Friday, February 22, 2019

Village People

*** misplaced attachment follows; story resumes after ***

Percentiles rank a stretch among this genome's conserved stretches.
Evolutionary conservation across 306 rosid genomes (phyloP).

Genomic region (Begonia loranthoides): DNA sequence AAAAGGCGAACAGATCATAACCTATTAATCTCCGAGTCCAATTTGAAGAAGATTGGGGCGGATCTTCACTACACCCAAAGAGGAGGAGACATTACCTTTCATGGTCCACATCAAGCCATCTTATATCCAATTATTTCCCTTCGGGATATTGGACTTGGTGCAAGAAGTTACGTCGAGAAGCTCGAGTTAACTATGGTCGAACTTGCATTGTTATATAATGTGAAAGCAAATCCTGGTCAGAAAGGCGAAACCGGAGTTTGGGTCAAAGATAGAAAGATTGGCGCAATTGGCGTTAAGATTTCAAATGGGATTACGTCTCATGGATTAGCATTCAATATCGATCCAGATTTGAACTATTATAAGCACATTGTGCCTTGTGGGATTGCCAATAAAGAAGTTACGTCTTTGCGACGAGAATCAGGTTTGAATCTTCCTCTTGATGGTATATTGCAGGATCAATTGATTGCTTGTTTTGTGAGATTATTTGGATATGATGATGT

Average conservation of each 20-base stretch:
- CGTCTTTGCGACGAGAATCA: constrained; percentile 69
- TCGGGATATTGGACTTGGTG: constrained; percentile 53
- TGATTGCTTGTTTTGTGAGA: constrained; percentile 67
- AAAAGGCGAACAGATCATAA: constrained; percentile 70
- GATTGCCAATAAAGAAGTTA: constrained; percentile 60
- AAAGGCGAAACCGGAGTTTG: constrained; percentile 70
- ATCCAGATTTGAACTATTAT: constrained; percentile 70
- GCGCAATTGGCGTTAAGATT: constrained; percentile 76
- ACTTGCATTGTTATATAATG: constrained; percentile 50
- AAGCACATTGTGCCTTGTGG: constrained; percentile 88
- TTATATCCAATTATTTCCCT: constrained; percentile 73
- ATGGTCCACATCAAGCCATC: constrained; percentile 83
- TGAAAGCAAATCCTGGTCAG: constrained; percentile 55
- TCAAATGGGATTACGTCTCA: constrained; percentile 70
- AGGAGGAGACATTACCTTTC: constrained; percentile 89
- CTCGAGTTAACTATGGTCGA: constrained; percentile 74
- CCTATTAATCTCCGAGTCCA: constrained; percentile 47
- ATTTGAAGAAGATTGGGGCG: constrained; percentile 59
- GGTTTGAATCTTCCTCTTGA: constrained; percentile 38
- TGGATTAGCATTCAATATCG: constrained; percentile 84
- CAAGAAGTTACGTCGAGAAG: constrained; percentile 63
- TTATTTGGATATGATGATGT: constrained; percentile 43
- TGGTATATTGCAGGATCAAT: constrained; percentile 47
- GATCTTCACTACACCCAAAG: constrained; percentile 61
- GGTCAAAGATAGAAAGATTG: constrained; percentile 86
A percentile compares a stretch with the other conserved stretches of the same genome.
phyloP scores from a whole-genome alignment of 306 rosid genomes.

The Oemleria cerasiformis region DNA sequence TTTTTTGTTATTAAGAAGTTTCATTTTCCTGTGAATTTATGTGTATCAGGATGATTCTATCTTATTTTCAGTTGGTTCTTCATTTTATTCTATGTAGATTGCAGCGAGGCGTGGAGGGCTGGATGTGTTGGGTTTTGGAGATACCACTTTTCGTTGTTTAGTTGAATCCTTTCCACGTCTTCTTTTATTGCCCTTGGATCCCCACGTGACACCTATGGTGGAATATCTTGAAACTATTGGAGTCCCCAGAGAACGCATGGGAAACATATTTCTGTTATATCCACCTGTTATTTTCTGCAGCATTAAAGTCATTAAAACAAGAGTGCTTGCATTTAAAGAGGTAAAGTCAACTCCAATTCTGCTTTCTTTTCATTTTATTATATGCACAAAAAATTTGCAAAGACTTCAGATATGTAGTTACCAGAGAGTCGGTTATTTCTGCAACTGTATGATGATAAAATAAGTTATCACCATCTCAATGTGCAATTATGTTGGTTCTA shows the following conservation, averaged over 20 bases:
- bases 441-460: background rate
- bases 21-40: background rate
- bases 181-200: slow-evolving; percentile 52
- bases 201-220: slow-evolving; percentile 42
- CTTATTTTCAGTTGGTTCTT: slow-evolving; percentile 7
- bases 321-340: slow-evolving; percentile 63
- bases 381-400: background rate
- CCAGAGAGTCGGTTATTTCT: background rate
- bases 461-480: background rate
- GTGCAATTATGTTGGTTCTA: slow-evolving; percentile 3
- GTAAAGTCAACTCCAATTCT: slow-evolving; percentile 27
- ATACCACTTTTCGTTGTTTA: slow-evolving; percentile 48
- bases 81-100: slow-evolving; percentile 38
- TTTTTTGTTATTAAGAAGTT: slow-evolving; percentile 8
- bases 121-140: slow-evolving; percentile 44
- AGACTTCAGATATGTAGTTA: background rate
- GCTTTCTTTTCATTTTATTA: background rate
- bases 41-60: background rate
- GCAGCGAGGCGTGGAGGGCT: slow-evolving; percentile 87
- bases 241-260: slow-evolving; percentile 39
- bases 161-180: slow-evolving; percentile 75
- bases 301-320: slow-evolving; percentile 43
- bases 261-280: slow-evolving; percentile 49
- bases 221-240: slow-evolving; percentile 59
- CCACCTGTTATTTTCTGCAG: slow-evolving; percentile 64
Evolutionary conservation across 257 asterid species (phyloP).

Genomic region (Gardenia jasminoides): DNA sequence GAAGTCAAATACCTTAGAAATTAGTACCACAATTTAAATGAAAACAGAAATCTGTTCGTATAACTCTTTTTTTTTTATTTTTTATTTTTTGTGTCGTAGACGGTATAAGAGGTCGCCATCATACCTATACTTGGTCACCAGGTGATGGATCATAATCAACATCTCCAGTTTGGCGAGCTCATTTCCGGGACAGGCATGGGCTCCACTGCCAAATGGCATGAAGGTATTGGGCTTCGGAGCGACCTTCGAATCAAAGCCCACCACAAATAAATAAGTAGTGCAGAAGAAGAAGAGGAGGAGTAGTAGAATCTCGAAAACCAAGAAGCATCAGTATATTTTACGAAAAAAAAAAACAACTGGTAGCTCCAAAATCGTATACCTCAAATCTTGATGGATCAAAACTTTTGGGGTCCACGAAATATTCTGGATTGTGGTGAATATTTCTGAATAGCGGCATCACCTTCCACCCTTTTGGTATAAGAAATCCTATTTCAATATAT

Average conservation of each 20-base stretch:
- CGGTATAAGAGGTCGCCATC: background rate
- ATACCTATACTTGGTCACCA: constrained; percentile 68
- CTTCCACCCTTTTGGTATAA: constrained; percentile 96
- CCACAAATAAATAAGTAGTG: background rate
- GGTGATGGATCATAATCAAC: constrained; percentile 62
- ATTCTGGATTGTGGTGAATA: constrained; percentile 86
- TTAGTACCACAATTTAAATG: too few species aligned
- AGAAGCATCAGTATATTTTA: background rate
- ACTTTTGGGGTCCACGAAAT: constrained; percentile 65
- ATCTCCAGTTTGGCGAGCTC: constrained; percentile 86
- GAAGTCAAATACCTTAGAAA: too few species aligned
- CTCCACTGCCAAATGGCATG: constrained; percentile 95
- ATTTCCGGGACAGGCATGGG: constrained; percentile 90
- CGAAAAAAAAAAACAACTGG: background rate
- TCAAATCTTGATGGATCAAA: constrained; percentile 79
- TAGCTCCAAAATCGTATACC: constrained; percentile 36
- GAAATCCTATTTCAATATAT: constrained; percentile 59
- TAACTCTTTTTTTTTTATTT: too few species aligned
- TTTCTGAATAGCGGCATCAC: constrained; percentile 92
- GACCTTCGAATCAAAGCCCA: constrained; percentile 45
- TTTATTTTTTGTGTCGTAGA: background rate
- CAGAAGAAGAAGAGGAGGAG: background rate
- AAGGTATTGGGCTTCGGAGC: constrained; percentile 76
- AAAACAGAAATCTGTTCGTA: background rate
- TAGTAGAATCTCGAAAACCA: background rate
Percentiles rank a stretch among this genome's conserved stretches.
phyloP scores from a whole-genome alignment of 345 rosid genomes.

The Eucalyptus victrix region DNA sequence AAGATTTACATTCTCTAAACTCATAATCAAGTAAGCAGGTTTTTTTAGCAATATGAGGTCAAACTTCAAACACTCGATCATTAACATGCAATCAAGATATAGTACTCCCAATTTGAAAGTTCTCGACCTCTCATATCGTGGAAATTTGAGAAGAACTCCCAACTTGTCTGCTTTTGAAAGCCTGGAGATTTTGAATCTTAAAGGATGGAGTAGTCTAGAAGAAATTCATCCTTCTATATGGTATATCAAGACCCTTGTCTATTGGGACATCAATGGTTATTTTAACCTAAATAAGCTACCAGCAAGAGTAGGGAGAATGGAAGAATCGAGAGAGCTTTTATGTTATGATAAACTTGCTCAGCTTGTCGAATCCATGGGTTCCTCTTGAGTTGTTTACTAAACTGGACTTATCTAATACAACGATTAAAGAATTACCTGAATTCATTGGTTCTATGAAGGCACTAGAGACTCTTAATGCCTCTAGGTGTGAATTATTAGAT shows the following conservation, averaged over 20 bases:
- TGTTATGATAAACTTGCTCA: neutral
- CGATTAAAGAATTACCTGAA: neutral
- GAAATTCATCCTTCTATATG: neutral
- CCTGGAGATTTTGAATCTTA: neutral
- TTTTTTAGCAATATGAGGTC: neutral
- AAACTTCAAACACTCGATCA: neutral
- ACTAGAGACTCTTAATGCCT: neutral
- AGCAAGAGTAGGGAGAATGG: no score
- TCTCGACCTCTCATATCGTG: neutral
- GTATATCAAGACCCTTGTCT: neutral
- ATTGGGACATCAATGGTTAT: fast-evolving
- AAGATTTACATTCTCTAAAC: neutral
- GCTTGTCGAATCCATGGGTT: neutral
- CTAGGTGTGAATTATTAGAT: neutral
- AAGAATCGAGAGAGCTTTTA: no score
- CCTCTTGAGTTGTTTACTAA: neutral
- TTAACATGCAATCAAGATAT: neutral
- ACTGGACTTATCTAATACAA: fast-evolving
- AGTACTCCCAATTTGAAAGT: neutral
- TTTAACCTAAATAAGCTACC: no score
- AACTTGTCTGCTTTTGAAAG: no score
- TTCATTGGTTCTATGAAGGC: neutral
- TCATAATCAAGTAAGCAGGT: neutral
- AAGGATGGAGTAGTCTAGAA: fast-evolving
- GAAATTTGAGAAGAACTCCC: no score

"For where two or three are gathered in my name, there am I among them” -Matthew 18:20 “It takes a village to raise a child” is a concept recognized world wide. But it’s just not valid for parenting- it’s valid for everything! Villages help raise families, marriages, friendships…life! For over 35 years, Jeanie and I have been a part of a “village” called a “small group” and it has made all the difference in our lives. Years ago, Hillary Clinton shared the quote about “villages” and she also wrote a book with that title. It is an Igbo and Yorbu proverb that exists in many different African languages. It reflects the emphasis African cultures place on family and community. This proverb is so widely used in Africa that there are equivalent statements in most African languages including, “One knee does not bring up a child” in Sukuma, and “One hand does not nurse a child” in Swahili. It’s used all over the world. Everyone agrees with the concept, but few truly live in community. A few nights ago, on Valentines day, our “village” went to dinner and dancing at The Keeter Center at College of the Ozarks. We had such a wonderful time. This group has been meeting and fellowshipping together for over thirty years. Though our group has changed and evolved over the years, our common denominator-Jesus- has never changed. Currently, the Staples’, Sankey’s, Morgan’s, Peterson’s, Chancey’s, Wiebe’s, Ford’s and Brian Beadle gather every other week for fellowship, food, Bible study and prayer. Over the years, our group has included the Cooper’s, Dodd’s, Freeman’s, Nuenke’s, Haddad’s, and Cunningham’s. I’ve probably forgotten a couple or two. Life has moved us all over the globe, but the friendships remain. We are a group that has weathered many seasons. We have cried together over disappointments; we have laughed together over silly jokes, we have grieved together over loses, and we have prayed together for our precious families. In short, we have walked through many seasons of life together. Could we have walked it on our own? Sure. Truthfully, staying in “villages” can be challenging. Expectations, comparison, pride, scheduling- all can be hindrances to village life. It’s just easier to handle it all under our own roof. But we have found that the pay off in sharing our load far exceeds the cost of keeping it to ourselves. Perhaps 2019 is meant to be a year of connection for your family. There are all kinds of advantages that come from living in a village. Sure, we need to shield our young kids from bad influences, but we need to steer them towards good influences. A fellow villager just might instruct your child in a way more effective than you. Back in the season when our kids were in the home (nearly all of our kids are adults now), we all helped raise each other’s kids. We had the freedom to correct them and to encourage them. Become a village person by leaning into the families with whom you already fellowship. Turn up the volume a bit-set up intentional times to hang together, share your prayer requests with each other, ask for help, be safe but be vulnerable with each other. Bear each other’s loads… …and let the community flourish! By Eric Joseph Staples ©